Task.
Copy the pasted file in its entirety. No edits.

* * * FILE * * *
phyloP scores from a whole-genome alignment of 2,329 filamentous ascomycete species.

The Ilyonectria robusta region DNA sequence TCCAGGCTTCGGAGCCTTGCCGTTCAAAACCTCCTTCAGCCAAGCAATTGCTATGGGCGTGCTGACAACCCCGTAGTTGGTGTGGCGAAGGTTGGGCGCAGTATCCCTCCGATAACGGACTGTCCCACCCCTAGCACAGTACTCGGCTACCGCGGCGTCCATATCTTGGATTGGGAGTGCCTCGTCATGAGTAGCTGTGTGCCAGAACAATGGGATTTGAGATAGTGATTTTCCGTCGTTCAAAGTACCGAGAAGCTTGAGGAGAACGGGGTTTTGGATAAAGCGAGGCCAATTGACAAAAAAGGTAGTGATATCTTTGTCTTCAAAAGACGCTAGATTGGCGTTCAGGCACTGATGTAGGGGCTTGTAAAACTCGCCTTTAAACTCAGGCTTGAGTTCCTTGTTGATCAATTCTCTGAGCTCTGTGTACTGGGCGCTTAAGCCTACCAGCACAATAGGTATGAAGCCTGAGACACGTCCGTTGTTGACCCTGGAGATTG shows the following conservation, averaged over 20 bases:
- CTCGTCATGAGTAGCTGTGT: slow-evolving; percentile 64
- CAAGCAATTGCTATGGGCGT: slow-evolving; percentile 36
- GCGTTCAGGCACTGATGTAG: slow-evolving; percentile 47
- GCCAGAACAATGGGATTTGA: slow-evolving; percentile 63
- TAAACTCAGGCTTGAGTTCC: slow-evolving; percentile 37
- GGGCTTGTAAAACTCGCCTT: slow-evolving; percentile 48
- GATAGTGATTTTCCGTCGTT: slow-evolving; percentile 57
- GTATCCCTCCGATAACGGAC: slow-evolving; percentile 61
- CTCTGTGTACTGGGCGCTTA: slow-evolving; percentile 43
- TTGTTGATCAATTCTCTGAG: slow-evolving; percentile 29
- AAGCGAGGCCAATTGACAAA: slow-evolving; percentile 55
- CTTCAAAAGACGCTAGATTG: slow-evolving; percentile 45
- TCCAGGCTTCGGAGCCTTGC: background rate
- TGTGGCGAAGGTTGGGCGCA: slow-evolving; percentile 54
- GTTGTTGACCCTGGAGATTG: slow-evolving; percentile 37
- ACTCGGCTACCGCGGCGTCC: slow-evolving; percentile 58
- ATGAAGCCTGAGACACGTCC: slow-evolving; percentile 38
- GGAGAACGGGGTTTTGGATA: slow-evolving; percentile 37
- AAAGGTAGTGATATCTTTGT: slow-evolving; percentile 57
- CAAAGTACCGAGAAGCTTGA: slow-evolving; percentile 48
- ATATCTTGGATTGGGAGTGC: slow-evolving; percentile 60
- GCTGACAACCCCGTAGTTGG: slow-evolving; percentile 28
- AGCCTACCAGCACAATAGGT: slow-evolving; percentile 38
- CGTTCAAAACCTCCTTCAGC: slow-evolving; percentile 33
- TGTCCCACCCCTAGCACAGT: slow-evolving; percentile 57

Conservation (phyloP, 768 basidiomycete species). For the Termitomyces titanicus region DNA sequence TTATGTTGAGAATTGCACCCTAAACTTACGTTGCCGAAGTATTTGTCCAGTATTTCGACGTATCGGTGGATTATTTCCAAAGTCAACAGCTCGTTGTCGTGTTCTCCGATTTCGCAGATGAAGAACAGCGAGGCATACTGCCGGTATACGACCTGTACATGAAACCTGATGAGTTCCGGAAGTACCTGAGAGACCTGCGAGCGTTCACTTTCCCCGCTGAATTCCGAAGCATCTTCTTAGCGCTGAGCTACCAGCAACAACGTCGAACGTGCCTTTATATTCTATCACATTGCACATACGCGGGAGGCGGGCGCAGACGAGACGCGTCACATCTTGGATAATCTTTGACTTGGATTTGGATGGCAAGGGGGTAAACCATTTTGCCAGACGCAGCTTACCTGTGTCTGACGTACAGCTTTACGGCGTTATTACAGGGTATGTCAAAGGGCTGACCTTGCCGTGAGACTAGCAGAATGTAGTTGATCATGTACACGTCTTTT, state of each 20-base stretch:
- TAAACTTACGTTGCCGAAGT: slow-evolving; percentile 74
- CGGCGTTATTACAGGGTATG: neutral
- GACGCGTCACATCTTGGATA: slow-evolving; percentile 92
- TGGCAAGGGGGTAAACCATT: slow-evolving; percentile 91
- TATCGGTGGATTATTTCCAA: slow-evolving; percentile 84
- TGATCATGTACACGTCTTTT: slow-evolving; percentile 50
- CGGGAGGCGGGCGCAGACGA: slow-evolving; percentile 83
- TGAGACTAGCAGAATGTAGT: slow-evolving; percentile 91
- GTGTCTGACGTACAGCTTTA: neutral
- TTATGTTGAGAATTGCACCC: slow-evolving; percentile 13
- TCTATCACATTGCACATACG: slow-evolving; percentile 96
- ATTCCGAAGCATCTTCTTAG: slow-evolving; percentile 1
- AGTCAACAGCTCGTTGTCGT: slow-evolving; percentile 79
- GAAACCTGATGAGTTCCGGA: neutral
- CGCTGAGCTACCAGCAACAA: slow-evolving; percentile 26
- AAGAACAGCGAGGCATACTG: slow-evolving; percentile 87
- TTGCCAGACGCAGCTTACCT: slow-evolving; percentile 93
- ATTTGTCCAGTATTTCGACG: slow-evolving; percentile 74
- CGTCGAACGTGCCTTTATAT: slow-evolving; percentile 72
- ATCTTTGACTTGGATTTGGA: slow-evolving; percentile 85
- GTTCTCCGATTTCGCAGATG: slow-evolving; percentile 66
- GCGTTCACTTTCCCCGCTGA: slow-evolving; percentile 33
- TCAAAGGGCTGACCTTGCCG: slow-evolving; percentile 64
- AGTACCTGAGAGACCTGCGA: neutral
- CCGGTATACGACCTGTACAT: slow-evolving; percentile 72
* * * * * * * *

phyloP scores from a whole-genome alignment of 2,329 filamentous ascomycete species.

The Ilyonectria robusta region DNA sequence TCCAGGCTTCGGAGCCTTGCCGTTCAAAACCTCCTTCAGCCAAGCAATTGCTATGGGCGTGCTGACAACCCCGTAGTTGGTGTGGCGAAGGTTGGGCGCAGTATCCCTCCGATAACGGACTGTCCCACCCCTAGCACAGTACTCGGCTACCGCGGCGTCCATATCTTGGATTGGGAGTGCCTCGTCATGAGTAGCTGTGTGCCAGAACAATGGGATTTGAGATAGTGATTTTCCGTCGTTCAAAGTACCGAGAAGCTTGAGGAGAACGGGGTTTTGGATAAAGCGAGGCCAATTGACAAAAAAGGTAGTGATATCTTTGTCTTCAAAAGACGCTAGATTGGCGTTCAGGCACTGATGTAGGGGCTTGTAAAACTCGCCTTTAAACTCAGGCTTGAGTTCCTTGTTGATCAATTCTCTGAGCTCTGTGTACTGGGCGCTTAAGCCTACCAGCACAATAGGTATGAAGCCTGAGACACGTCCGTTGTTGACCCTGGAGATTG shows the following conservation, averaged over 20 bases:
- CTCGTCATGAGTAGCTGTGT: slow-evolving; percentile 64
- CAAGCAATTGCTATGGGCGT: slow-evolving; percentile 36
- GCGTTCAGGCACTGATGTAG: slow-evolving; percentile 47
- GCCAGAACAATGGGATTTGA: slow-evolving; percentile 63
- TAAACTCAGGCTTGAGTTCC: slow-evolving; percentile 37
- GGGCTTGTAAAACTCGCCTT: slow-evolving; percentile 48
- GATAGTGATTTTCCGTCGTT: slow-evolving; percentile 57
- GTATCCCTCCGATAACGGAC: slow-evolving; percentile 61
- CTCTGTGTACTGGGCGCTTA: slow-evolving; percentile 43
- TTGTTGATCAATTCTCTGAG: slow-evolving; percentile 29
- AAGCGAGGCCAATTGACAAA: slow-evolving; percentile 55
- CTTCAAAAGACGCTAGATTG: slow-evolving; percentile 45
- TCCAGGCTTCGGAGCCTTGC: background rate
- TGTGGCGAAGGTTGGGCGCA: slow-evolving; percentile 54
- GTTGTTGACCCTGGAGATTG: slow-evolving; percentile 37
- ACTCGGCTACCGCGGCGTCC: slow-evolving; percentile 58
- ATGAAGCCTGAGACACGTCC: slow-evolving; percentile 38
- GGAGAACGGGGTTTTGGATA: slow-evolving; percentile 37
- AAAGGTAGTGATATCTTTGT: slow-evolving; percentile 57
- CAAAGTACCGAGAAGCTTGA: slow-evolving; percentile 48
- ATATCTTGGATTGGGAGTGC: slow-evolving; percentile 60
- GCTGACAACCCCGTAGTTGG: slow-evolving; percentile 28
- AGCCTACCAGCACAATAGGT: slow-evolving; percentile 38
- CGTTCAAAACCTCCTTCAGC: slow-evolving; percentile 33
- TGTCCCACCCCTAGCACAGT: slow-evolving; percentile 57

Conservation (phyloP, 768 basidiomycete species). For the Termitomyces titanicus region DNA sequence TTATGTTGAGAATTGCACCCTAAACTTACGTTGCCGAAGTATTTGTCCAGTATTTCGACGTATCGGTGGATTATTTCCAAAGTCAACAGCTCGTTGTCGTGTTCTCCGATTTCGCAGATGAAGAACAGCGAGGCATACTGCCGGTATACGACCTGTACATGAAACCTGATGAGTTCCGGAAGTACCTGAGAGACCTGCGAGCGTTCACTTTCCCCGCTGAATTCCGAAGCATCTTCTTAGCGCTGAGCTACCAGCAACAACGTCGAACGTGCCTTTATATTCTATCACATTGCACATACGCGGGAGGCGGGCGCAGACGAGACGCGTCACATCTTGGATAATCTTTGACTTGGATTTGGATGGCAAGGGGGTAAACCATTTTGCCAGACGCAGCTTACCTGTGTCTGACGTACAGCTTTACGGCGTTATTACAGGGTATGTCAAAGGGCTGACCTTGCCGTGAGACTAGCAGAATGTAGTTGATCATGTACACGTCTTTT, state of each 20-base stretch:
- TAAACTTACGTTGCCGAAGT: slow-evolving; percentile 74
- CGGCGTTATTACAGGGTATG: neutral
- GACGCGTCACATCTTGGATA: slow-evolving; percentile 92
- TGGCAAGGGGGTAAACCATT: slow-evolving; percentile 91
- TATCGGTGGATTATTTCCAA: slow-evolving; percentile 84
- TGATCATGTACACGTCTTTT: slow-evolving; percentile 50
- CGGGAGGCGGGCGCAGACGA: slow-evolving; percentile 83
- TGAGACTAGCAGAATGTAGT: slow-evolving; percentile 91
- GTGTCTGACGTACAGCTTTA: neutral
- TTATGTTGAGAATTGCACCC: slow-evolving; percentile 13
- TCTATCACATTGCACATACG: slow-evolving; percentile 96
- ATTCCGAAGCATCTTCTTAG: slow-evolving; percentile 1
- AGTCAACAGCTCGTTGTCGT: slow-evolving; percentile 79
- GAAACCTGATGAGTTCCGGA: neutral
- CGCTGAGCTACCAGCAACAA: slow-evolving; percentile 26
- AAGAACAGCGAGGCATACTG: slow-evolving; percentile 87
- TTGCCAGACGCAGCTTACCT: slow-evolving; percentile 93
- ATTTGTCCAGTATTTCGACG: slow-evolving; percentile 74
- CGTCGAACGTGCCTTTATAT: slow-evolving; percentile 72
- ATCTTTGACTTGGATTTGGA: slow-evolving; percentile 85
- GTTCTCCGATTTCGCAGATG: slow-evolving; percentile 66
- GCGTTCACTTTCCCCGCTGA: slow-evolving; percentile 33
- TCAAAGGGCTGACCTTGCCG: slow-evolving; percentile 64
- AGTACCTGAGAGACCTGCGA: neutral
- CCGGTATACGACCTGTACAT: slow-evolving; percentile 72